As the drama around the Employment Non-Discrimination Act continues to unfold, there are two hard facts that we must face head on. One, we are victims of House politics in which the House leadership decided to remove gender identity from the bill and two, we led ourselves into believing that adding gender identity to ENDA would not be that big of a pill for members of Congress to swallow.
It is clear as the nose on Barbara Streisand's gorgeous face that the House leadership including Nancy Pelosi and George Miller made the decision to remove gender identity from ENDA because they believe that the votes are not there for an inclusive bill and they are feeling tremendous pressure to get something, anything passed. Its also clear that they would not have done this without the consent of congressional go-to-gay Barney Frank. Frank was long opposed to adding gender identity to ENDA and the hate crimes bill. He was finally convinced to do so after much effort by LGBT groups including the Human Rights Campaign, National Center for Transgender Equality and ACLU.
Pelosi is facing a deadline in that she is scheduled to be a featured speaker at the HRC National Dinner on October 6 and is loathe to show up without gift in hand. That's a key reason that gender identity was removed and that there is a sudden push for markup of the bill this week.
We also convinced ourselves that the addition of gender identity would not cause much of a ripple on Capitol Hill and that we would not lose congressional support. Some activists underestimated the work that would have to be done to educate members of Congress and more importantly the level of work that would be needed to not only build support for an inclusive ENDA, but also to keep that support.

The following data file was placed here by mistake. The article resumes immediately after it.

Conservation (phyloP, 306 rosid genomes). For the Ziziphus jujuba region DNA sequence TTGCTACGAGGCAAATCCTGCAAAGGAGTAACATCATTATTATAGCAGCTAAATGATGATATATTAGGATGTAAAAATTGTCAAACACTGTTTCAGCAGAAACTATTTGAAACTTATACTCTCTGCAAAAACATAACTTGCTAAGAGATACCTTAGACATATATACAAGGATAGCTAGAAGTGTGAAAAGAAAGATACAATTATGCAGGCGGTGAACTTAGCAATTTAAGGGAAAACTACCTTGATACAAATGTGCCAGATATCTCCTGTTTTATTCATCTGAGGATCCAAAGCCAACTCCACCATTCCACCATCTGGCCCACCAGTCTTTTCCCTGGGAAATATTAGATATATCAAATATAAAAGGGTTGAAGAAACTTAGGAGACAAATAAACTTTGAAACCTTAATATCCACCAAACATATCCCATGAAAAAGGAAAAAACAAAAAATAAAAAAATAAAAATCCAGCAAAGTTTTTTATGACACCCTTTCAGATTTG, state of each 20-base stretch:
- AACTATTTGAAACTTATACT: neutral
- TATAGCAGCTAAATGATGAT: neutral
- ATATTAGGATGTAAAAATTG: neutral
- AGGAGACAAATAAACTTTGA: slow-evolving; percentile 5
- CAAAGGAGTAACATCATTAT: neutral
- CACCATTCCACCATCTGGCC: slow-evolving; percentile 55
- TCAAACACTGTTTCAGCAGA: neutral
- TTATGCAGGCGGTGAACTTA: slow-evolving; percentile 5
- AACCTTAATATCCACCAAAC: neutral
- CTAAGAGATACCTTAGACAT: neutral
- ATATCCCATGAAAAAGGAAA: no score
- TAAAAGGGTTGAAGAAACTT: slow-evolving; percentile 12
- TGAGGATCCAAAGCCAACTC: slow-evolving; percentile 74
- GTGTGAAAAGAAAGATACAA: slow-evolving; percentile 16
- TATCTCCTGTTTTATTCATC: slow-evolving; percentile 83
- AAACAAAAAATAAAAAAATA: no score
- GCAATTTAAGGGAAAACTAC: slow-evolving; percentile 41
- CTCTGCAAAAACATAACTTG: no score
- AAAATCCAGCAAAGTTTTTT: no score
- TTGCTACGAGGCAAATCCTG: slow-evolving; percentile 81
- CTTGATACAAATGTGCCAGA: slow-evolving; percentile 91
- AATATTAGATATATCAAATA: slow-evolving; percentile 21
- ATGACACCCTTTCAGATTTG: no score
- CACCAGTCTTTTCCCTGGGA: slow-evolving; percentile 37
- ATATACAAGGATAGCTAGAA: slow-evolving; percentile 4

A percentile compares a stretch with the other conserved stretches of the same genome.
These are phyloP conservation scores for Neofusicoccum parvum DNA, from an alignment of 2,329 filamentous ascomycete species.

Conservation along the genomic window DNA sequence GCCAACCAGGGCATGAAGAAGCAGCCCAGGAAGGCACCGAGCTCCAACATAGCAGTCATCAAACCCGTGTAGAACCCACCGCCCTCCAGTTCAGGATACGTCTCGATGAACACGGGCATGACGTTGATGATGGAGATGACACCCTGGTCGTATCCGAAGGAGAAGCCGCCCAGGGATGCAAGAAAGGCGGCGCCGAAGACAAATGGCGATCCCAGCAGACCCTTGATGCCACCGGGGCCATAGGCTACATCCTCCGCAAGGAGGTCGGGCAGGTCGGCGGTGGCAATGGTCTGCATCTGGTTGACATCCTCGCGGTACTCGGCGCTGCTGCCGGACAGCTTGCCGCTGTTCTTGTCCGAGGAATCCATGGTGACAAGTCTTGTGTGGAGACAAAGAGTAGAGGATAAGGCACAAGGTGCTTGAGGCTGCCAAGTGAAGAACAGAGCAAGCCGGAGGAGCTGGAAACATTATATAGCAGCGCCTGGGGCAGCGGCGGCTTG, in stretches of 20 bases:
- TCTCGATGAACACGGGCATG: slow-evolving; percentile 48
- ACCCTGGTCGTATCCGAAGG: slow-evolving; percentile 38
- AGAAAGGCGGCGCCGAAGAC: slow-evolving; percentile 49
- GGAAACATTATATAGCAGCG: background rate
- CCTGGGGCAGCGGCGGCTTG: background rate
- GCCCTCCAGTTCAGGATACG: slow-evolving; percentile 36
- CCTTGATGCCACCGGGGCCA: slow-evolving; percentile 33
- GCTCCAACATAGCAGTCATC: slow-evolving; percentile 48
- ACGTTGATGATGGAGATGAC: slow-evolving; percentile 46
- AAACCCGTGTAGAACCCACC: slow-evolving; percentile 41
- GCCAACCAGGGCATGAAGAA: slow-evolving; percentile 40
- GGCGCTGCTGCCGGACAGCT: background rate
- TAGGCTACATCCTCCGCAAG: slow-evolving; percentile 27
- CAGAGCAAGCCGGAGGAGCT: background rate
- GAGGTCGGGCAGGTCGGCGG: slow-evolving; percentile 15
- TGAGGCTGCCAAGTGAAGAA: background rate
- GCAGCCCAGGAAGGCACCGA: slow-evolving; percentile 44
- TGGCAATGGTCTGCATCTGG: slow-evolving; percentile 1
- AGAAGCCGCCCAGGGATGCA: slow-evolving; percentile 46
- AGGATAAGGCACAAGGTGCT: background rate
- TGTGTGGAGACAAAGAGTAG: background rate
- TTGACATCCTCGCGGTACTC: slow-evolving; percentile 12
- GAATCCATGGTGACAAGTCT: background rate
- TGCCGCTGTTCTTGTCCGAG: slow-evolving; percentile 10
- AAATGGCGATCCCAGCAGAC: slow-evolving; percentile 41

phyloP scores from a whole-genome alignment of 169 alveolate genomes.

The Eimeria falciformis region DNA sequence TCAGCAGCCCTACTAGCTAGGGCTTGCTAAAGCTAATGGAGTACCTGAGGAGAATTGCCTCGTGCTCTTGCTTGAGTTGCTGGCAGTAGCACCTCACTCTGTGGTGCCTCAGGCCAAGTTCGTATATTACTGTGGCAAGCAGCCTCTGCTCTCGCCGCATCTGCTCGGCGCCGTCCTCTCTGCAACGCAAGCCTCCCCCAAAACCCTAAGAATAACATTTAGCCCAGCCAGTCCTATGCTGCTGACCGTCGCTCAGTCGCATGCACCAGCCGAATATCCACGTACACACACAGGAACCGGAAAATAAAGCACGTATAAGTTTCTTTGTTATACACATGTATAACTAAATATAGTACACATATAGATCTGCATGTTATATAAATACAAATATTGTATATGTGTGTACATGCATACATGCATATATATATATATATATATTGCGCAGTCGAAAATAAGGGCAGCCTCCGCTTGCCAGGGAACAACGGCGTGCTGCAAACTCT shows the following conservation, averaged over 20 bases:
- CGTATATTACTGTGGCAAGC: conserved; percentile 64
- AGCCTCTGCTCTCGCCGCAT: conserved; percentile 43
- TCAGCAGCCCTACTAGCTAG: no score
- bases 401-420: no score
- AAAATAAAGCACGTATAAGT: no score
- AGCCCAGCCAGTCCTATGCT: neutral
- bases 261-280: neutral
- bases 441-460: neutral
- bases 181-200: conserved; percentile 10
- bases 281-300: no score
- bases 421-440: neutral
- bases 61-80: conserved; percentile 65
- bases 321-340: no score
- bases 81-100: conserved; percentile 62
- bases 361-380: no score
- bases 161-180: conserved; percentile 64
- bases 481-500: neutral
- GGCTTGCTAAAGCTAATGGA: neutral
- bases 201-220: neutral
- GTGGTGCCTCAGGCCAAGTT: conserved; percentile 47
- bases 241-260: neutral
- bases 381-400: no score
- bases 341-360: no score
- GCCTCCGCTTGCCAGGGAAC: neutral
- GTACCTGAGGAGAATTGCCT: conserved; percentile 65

The introduction of an inclusive ENDA occurred for the first time this year while an LGB ENDA had been in play in one form or another for three decades. To expect that a bill with such a major addition as gender identity would not face challenges and require lots of hard work to is/was not realistic. In passing ENDA and other legislation needed to ensure our full equality its critical that we see things as they are and not as we wish them to be.
We should have been more aggressive in mounting a serious multi-faceted campaign to shore up support for an inclusive ENDA. That is something that I have written about a number of times including here and here. We spend too much time focused on mindless distractions like Chris Crocker and wondering who's gay and who's not to do the grinding and unglamorous work building grassroots support for federal legislation.
Now is not the time to cave in to political pressures or the need to get things done. As reported by Pam Spaulding, former HRC president Elizabeth Birch has suggested "rather than pushing ENDA off the cliff in this heated moment, to have a cooling off period, not move on it and work to gain solid support from these waffling Dems rather than create a fractured mess to clean up." I agree wholeheartedly.
Now is not the time to turn our energies and anger on one another its time to build the support in Congress for what we all want: an ENDA that protects all members of the LGBT community.
As Florida activist Nadine Smith says in her post here at the Project called A Moment of Truth,
Like every minority group that has fought for basic rights, we will never win by the votes of our community alone. What we do have is the moral authority to call out to America to live up its ideals. We have the ability to call on our leaders and our fellow citizens to treat everyone equally under the law, to reject bigotry, prejudice and the discrimination and violence they breed.
To cut out, to throw out protection regardless of gender identity/expression is to cede that moral authority. It is to confirm for our political enemies that a dividing line within the human family is acceptable--the haggling about who is worthy and who is not is all that remains.This is not the time to do the bigots' work for them. To make excuses. To call fear pragmatism.
Here is what we need:
Every organization and every individual who shares a commitment to equality to speak in a single voice with the clarity of disability activist Bob Williams: We are in this together. We will leave no one behind.
Cross posted at Bloggernista